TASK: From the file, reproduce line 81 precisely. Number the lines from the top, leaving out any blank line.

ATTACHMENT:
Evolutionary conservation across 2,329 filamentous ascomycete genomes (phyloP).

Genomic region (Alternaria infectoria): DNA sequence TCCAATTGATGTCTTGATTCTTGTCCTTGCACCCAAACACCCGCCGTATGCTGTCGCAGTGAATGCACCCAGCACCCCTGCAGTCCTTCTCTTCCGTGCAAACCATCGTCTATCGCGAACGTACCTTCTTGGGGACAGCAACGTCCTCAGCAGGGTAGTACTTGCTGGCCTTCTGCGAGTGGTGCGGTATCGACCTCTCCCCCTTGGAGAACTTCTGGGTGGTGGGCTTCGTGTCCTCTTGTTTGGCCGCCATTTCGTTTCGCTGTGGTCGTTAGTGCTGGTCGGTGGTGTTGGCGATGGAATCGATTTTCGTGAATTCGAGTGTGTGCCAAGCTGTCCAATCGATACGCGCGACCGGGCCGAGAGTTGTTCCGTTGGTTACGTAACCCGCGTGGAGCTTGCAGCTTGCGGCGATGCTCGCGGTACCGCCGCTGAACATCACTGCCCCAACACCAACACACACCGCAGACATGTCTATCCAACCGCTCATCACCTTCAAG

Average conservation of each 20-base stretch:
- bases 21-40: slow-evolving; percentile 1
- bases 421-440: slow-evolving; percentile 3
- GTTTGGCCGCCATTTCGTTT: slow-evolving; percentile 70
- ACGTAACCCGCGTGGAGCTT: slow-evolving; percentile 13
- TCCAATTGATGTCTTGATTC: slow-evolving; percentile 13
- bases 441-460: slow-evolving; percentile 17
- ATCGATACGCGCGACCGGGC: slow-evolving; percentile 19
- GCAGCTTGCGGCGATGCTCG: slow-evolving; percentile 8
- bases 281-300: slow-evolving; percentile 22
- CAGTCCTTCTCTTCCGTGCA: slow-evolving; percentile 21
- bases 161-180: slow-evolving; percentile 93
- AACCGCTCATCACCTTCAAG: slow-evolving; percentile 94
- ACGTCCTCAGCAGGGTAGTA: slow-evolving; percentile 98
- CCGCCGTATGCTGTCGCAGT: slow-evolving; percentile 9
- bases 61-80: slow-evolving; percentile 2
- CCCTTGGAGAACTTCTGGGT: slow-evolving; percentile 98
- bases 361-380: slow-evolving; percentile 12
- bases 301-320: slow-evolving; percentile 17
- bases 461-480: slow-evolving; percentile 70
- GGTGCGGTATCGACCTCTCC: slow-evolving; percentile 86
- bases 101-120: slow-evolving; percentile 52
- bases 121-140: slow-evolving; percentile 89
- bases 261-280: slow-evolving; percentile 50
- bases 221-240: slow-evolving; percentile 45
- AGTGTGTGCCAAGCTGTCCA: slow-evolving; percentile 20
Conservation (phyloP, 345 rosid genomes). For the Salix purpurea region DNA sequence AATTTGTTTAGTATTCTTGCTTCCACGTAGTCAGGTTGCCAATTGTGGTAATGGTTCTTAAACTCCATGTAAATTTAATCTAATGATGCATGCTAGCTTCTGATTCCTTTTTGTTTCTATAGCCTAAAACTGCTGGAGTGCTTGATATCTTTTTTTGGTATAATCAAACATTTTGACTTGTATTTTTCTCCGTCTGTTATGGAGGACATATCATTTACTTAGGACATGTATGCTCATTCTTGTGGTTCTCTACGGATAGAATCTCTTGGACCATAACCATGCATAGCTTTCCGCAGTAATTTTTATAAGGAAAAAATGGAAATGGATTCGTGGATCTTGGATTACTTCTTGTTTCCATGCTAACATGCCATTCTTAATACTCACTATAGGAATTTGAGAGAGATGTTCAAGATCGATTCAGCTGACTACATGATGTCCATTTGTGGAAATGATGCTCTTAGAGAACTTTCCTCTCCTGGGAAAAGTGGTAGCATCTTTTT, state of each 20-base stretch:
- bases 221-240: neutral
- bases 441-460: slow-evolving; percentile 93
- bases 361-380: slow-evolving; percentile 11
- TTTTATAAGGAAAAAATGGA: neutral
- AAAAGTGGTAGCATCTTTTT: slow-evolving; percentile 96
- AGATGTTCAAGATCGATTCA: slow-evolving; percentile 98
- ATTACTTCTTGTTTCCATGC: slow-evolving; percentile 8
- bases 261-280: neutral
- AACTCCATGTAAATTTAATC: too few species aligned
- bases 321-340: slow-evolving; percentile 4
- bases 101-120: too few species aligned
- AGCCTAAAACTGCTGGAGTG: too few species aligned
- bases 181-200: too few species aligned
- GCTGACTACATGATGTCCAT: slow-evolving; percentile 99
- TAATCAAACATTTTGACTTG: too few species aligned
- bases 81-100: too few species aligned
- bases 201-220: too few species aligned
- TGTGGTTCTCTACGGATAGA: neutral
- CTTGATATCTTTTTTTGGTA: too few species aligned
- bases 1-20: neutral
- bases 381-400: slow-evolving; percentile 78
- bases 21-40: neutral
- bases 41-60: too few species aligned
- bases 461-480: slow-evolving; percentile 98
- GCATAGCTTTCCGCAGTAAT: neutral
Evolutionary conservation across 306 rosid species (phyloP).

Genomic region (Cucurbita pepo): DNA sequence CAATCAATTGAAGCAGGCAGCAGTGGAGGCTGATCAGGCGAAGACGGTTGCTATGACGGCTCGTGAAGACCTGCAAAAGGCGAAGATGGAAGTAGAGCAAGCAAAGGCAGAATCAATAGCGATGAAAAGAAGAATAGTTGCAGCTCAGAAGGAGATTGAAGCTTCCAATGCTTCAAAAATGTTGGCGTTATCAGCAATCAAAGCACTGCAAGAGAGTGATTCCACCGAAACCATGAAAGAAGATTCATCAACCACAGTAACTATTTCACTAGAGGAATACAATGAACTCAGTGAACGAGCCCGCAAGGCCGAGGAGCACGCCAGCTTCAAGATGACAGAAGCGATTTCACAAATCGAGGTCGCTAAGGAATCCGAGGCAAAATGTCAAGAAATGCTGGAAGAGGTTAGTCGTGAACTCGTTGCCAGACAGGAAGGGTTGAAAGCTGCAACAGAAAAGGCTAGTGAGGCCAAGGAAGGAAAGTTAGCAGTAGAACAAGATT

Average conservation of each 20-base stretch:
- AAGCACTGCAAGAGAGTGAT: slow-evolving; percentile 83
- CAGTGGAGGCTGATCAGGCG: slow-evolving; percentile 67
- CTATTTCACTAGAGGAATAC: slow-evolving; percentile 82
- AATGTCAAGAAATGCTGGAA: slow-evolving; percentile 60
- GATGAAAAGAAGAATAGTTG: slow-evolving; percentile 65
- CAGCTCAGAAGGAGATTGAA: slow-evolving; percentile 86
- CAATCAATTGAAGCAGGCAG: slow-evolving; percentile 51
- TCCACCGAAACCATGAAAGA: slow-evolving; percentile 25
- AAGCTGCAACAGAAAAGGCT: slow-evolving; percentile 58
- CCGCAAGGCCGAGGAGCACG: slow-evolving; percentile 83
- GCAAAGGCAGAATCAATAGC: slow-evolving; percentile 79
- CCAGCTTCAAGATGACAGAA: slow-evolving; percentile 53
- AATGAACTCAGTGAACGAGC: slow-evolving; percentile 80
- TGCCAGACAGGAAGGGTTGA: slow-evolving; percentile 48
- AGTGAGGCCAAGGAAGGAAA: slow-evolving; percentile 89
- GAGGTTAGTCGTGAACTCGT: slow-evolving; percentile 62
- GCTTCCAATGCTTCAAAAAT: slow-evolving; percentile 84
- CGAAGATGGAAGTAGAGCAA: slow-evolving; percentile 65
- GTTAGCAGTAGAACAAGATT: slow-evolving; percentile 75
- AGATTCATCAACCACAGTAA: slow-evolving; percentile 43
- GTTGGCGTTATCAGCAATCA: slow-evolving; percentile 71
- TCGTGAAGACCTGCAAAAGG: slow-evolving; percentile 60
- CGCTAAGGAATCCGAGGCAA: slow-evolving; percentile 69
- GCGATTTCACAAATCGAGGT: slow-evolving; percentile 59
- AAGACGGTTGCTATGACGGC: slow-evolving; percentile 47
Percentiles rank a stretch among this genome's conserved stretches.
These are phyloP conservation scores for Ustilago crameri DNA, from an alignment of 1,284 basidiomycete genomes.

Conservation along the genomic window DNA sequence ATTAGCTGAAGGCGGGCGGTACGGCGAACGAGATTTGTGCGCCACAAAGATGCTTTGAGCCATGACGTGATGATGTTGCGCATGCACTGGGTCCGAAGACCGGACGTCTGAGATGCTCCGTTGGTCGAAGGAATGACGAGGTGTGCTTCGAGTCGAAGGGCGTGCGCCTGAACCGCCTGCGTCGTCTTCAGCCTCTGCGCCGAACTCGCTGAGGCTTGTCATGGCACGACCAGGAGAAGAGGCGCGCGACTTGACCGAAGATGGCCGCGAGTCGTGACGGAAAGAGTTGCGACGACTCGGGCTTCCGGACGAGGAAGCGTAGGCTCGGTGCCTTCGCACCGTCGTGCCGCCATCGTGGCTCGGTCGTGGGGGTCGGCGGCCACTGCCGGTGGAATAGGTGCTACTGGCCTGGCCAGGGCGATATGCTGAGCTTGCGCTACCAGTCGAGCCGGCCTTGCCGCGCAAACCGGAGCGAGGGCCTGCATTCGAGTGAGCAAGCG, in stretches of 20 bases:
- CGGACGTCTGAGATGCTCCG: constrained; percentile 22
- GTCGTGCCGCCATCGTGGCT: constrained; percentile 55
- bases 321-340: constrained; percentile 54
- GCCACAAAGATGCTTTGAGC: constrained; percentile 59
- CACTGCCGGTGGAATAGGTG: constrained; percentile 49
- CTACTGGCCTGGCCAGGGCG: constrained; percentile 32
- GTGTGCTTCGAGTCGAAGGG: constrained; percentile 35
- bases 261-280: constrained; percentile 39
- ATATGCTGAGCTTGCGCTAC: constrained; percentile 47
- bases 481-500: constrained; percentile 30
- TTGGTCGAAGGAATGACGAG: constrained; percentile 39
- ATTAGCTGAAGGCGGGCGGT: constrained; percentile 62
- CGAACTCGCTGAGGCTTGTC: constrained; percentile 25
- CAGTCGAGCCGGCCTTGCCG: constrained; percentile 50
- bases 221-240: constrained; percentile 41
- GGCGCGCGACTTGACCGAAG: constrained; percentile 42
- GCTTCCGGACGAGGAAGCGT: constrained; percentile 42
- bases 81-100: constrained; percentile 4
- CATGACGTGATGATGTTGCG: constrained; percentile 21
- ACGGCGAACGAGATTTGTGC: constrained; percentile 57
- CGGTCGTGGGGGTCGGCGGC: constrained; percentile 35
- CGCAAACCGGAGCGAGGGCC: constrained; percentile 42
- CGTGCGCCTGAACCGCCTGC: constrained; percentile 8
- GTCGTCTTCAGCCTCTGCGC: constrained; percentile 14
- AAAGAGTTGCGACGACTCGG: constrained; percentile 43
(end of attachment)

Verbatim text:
- GCGATTTCACAAATCGAGGT: slow-evolving; percentile 59